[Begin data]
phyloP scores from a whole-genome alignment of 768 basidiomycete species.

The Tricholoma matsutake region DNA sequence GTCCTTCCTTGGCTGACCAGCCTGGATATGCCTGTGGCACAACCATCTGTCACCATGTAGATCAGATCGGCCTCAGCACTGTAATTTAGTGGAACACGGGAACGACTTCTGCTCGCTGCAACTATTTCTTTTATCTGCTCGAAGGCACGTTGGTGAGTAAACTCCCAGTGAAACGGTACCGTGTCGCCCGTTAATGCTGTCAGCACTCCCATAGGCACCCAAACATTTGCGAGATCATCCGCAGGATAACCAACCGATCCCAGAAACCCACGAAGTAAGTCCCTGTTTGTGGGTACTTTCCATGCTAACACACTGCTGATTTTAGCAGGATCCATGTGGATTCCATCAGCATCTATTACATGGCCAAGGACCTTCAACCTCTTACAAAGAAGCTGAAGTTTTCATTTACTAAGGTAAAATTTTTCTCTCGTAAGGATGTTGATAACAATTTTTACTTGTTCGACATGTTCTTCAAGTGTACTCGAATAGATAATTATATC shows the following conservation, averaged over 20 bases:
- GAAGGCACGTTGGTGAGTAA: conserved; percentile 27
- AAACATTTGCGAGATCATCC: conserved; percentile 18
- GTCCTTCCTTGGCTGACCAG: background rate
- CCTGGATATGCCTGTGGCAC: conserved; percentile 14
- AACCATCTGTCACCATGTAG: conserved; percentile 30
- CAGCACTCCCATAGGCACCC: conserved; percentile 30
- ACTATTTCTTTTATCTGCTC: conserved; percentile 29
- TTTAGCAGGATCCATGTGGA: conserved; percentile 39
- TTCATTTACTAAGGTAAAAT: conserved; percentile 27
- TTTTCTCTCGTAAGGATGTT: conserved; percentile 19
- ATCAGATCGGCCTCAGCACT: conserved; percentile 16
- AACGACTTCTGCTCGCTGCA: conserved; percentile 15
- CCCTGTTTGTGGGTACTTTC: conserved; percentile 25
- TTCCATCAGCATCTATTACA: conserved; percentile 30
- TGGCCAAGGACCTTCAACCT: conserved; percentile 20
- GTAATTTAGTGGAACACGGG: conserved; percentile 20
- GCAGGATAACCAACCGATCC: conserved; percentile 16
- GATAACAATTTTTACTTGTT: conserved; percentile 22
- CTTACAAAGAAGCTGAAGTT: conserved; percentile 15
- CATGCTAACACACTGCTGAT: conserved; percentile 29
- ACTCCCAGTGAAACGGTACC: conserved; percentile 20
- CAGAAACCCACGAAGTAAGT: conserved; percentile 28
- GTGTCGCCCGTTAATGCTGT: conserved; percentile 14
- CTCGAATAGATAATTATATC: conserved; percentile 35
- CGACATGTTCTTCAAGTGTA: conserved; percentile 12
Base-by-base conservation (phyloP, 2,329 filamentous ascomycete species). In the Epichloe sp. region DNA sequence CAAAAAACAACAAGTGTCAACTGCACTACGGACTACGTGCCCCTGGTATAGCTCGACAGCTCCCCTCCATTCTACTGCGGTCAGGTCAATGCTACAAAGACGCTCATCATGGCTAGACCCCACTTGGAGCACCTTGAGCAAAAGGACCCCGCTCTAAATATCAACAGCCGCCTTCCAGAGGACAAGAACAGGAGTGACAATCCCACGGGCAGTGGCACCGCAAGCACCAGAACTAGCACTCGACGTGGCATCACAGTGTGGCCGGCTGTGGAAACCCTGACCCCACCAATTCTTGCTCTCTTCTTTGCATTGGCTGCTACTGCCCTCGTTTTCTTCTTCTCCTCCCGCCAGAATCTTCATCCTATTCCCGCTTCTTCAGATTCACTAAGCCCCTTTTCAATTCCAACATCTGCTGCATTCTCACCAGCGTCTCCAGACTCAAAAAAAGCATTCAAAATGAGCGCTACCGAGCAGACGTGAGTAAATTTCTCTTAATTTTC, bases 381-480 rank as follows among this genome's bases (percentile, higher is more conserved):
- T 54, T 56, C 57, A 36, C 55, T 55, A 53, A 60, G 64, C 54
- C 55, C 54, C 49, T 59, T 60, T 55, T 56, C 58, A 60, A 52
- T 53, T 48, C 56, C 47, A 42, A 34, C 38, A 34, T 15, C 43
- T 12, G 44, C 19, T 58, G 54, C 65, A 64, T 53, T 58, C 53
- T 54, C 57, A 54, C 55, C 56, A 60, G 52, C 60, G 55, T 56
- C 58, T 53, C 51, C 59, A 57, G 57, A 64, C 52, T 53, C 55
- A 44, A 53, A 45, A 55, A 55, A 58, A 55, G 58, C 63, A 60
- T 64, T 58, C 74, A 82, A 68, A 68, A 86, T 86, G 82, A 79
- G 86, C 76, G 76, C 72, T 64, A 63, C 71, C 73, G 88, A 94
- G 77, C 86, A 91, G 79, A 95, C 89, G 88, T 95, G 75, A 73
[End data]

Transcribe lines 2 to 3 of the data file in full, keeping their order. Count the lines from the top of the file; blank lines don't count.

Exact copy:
The Tricholoma matsutake region DNA sequence GTCCTTCCTTGGCTGACCAGCCTGGATATGCCTGTGGCACAACCATCTGTCACCATGTAGATCAGATCGGCCTCAGCACTGTAATTTAGTGGAACACGGGAACGACTTCTGCTCGCTGCAACTATTTCTTTTATCTGCTCGAAGGCACGTTGGTGAGTAAACTCCCAGTGAAACGGTACCGTGTCGCCCGTTAATGCTGTCAGCACTCCCATAGGCACCCAAACATTTGCGAGATCATCCGCAGGATAACCAACCGATCCCAGAAACCCACGAAGTAAGTCCCTGTTTGTGGGTACTTTCCATGCTAACACACTGCTGATTTTAGCAGGATCCATGTGGATTCCATCAGCATCTATTACATGGCCAAGGACCTTCAACCTCTTACAAAGAAGCTGAAGTTTTCATTTACTAAGGTAAAATTTTTCTCTCGTAAGGATGTTGATAACAATTTTTACTTGTTCGACATGTTCTTCAAGTGTACTCGAATAGATAATTATATC shows the following conservation, averaged over 20 bases:
- GAAGGCACGTTGGTGAGTAA: conserved; percentile 27